Notions, Late Summer Edition

I’m cooking up something different than normal that may go up as early as tomorrow. For now, I present this collection of beautiful, powerful, and/or thought-provoking items for your holiday weekend.

If you read one thing on this list, read Jesmyn Ward’s jaw-dropping, heart-breaking, awe-inspiring essay on the death of her Beloved and its resonances in 2020.

“During the pandemic, I couldn’t bring myself to leave the house, terrified I would find myself standing in the doorway of an ICU room, watching the doctors press their whole weight on the chest of my mother, my sisters, my children, terrified of the lurch of their feet, the lurch that accompanies each press that restarts the heart, the jerk of their pale, tender soles, terrified of the frantic prayer without intention that keens through the mind, the prayer for life that one says in the doorway, the prayer I never want to say again, the prayer that dissolves midair when the hush-click-hush-click of the ventilator drowns it, terrified of the terrible commitment at the heart of me that reasons that if the person I love has to endure this, then the least I can do is stand there, the least I can do is witness, the least I can do is tell them over and over again, aloud, I love you. We love you. We ain’t going nowhere.

  • Margaret Owen writes about the problematic trope of the “chosen one,” a genre convention that forecloses narratives of a more radical or communal transformation.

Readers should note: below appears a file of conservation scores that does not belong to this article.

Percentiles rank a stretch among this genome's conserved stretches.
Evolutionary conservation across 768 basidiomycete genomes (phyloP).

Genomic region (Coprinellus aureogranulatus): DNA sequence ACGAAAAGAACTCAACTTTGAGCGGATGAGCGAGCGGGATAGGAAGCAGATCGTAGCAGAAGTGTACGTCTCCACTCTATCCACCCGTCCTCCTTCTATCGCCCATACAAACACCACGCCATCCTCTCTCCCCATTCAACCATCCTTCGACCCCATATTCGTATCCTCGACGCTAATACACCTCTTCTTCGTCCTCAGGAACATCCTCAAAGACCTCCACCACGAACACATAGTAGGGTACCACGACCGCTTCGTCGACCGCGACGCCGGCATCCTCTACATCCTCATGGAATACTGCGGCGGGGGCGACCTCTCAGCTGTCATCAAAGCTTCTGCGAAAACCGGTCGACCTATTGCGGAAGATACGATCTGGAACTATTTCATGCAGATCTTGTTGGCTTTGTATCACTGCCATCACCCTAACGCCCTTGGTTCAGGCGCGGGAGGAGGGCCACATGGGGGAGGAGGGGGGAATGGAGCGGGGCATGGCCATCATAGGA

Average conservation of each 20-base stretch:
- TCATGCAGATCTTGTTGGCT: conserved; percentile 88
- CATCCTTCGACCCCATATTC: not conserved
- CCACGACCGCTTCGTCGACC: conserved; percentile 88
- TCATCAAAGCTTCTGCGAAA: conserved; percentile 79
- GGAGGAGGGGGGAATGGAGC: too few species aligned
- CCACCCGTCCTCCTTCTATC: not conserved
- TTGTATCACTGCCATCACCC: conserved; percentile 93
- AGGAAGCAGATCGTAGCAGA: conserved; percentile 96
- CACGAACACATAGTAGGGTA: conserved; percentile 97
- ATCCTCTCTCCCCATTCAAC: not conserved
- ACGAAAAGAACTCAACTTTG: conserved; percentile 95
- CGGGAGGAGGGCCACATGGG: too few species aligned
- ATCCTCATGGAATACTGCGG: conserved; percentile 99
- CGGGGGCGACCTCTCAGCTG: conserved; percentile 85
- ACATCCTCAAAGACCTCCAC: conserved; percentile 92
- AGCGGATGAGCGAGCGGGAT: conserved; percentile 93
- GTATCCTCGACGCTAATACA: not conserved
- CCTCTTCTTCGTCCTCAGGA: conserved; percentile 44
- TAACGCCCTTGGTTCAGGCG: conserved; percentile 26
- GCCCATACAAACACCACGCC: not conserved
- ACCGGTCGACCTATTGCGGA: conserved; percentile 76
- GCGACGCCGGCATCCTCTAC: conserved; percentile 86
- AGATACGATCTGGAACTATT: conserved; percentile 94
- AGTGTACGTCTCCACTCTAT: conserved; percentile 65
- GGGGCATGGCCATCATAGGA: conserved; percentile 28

• In a companionate perspective, Jennifer Atkinson asks, “Climate Grief: Our Greatest Ally?
  • Allen Ginsberg seems to have risen in the cultural estimation, even as Jack Kerouac has slipped somewhat. This shift makes sense as within Ginsberg burned a heart of passionate curiosity, empathy, and wild strawberry tang and sweetness. Michael Schumacher describes Ginsberg’s experiments in “autopoesy” through his travel journals as he explored the U.S. during one of its more troubled historical moments.
  • This mini-video of a baby seeing her first waterfall has been bringing me so much joy.
  • Last, my friend and former grad school traveller, Sarah Todd, now a senior reporter for Quartz, has started a new site called For or Against. It appears that on this site Sarah will do what she’s always done as a writer, take something simple, perhaps even frivolous seeming, and turn it into a delicious metaphor or thought-provoking synecdoche for life in the new millennium. She begins unafraid to take a hard stance on a truly important quandary: Turtlenecks.
Photo by Andrea Piacquadio from Pexels

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